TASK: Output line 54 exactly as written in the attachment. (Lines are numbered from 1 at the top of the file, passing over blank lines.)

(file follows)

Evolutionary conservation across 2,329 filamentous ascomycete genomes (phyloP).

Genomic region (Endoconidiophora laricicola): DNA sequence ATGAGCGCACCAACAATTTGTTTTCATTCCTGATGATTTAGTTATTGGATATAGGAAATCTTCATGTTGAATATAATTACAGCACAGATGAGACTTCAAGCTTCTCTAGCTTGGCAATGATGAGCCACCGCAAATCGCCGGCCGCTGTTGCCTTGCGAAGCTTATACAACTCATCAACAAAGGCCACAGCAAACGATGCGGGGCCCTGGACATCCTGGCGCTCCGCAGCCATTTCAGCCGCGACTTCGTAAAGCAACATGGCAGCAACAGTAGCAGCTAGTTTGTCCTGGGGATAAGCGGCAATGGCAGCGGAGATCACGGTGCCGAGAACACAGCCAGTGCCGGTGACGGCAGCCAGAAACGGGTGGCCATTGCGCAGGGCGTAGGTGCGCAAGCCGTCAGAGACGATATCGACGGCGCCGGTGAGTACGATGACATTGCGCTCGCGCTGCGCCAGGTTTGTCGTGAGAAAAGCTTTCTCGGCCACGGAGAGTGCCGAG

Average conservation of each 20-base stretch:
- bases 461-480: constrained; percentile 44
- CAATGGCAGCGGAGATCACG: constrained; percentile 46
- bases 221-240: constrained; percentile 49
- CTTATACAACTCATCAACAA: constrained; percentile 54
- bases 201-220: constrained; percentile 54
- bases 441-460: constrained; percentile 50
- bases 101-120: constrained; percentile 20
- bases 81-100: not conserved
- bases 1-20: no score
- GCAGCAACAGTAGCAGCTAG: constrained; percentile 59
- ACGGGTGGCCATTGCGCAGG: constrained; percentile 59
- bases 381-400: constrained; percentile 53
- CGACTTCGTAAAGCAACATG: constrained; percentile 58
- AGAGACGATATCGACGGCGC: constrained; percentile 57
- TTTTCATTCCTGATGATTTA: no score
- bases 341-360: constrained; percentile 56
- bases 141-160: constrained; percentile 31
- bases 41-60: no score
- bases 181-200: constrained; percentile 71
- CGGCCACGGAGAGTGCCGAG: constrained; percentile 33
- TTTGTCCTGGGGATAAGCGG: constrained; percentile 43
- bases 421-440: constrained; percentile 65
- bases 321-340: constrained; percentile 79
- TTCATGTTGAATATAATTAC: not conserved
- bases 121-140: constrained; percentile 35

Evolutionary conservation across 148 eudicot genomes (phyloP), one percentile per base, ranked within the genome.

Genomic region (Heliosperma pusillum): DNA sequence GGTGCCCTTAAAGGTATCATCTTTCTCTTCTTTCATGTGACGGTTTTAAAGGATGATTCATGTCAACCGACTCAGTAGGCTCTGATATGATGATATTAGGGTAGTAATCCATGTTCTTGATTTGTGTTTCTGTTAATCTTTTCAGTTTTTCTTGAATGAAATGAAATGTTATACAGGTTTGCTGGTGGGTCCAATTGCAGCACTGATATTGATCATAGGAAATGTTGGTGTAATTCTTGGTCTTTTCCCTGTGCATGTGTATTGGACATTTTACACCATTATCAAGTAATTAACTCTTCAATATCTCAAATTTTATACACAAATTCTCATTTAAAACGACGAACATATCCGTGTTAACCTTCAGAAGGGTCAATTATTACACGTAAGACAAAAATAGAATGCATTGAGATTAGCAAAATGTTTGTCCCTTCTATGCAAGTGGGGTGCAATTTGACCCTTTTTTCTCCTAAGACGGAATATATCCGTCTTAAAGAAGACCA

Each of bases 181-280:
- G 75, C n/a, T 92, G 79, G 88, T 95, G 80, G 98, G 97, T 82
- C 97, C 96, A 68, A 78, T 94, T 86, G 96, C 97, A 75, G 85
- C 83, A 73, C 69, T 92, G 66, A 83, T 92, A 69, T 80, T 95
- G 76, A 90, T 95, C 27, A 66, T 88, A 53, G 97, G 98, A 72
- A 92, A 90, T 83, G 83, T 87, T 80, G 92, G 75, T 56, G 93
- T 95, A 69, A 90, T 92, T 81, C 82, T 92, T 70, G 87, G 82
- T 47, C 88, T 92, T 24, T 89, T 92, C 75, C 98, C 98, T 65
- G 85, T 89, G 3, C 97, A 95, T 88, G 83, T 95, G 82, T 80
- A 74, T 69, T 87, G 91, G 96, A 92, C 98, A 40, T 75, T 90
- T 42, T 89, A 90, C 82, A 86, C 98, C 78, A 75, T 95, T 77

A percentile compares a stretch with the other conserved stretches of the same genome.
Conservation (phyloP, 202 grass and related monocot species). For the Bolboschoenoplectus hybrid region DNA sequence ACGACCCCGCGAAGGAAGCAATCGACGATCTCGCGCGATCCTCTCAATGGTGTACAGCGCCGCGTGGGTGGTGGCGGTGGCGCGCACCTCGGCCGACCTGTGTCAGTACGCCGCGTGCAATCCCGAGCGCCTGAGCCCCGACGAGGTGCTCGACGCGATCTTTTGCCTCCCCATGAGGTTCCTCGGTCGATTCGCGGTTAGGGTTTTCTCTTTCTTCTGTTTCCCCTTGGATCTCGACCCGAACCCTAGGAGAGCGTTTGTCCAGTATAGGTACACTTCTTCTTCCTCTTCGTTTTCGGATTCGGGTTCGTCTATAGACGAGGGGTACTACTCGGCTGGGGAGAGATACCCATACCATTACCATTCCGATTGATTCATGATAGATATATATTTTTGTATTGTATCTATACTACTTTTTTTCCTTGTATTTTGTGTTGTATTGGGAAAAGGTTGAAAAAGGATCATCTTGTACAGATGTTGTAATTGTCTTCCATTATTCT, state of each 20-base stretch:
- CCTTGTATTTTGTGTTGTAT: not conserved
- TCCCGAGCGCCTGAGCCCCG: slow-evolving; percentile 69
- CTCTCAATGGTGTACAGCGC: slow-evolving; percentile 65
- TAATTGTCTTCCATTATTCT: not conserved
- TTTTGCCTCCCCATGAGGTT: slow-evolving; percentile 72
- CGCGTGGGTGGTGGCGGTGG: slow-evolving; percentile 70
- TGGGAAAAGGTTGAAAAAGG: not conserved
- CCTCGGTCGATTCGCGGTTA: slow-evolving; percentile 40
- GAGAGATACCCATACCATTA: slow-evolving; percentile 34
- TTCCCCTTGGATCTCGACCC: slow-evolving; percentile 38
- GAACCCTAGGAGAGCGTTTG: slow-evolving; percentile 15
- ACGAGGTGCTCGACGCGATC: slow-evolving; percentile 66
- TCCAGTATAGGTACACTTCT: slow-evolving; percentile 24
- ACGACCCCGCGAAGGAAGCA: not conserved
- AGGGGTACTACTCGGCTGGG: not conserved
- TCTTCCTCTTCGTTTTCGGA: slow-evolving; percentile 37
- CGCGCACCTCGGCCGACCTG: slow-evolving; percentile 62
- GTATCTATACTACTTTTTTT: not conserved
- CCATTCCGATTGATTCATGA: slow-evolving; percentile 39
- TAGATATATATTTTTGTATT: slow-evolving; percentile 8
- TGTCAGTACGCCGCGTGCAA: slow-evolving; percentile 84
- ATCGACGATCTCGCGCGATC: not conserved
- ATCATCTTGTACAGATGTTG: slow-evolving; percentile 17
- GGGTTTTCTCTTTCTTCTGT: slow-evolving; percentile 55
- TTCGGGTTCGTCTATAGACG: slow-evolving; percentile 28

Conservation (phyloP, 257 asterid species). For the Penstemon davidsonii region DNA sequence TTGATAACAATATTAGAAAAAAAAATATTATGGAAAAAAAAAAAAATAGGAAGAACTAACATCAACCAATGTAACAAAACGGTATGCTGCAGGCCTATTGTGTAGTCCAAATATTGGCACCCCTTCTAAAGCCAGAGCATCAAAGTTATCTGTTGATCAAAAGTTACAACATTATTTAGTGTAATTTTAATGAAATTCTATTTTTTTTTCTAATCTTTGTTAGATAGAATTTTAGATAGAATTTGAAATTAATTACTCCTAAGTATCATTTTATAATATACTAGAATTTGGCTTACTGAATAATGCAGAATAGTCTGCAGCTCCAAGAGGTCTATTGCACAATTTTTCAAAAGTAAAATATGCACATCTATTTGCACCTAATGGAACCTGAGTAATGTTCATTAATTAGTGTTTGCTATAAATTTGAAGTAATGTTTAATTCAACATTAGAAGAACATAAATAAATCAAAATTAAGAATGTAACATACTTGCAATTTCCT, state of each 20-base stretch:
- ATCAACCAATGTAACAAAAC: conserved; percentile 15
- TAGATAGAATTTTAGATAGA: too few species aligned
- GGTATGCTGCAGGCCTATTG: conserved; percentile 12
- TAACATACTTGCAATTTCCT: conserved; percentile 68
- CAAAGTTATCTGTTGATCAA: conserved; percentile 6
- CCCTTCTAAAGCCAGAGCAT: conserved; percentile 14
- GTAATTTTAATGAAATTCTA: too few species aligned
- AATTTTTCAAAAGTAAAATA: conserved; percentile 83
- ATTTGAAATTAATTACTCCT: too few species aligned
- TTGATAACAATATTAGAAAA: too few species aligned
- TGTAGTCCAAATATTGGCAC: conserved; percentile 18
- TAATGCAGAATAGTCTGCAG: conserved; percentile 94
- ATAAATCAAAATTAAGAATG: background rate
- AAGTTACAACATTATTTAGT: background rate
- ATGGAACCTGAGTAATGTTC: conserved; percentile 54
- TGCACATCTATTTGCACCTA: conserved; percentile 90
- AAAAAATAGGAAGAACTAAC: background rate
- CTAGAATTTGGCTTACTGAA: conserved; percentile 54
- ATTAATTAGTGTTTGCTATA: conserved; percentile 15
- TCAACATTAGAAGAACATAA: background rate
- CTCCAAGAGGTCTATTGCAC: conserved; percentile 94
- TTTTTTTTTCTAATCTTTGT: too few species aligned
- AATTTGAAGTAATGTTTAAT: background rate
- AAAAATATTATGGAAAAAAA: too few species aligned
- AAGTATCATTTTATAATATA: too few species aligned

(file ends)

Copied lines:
- GAACCCTAGGAGAGCGTTTG: slow-evolving; percentile 15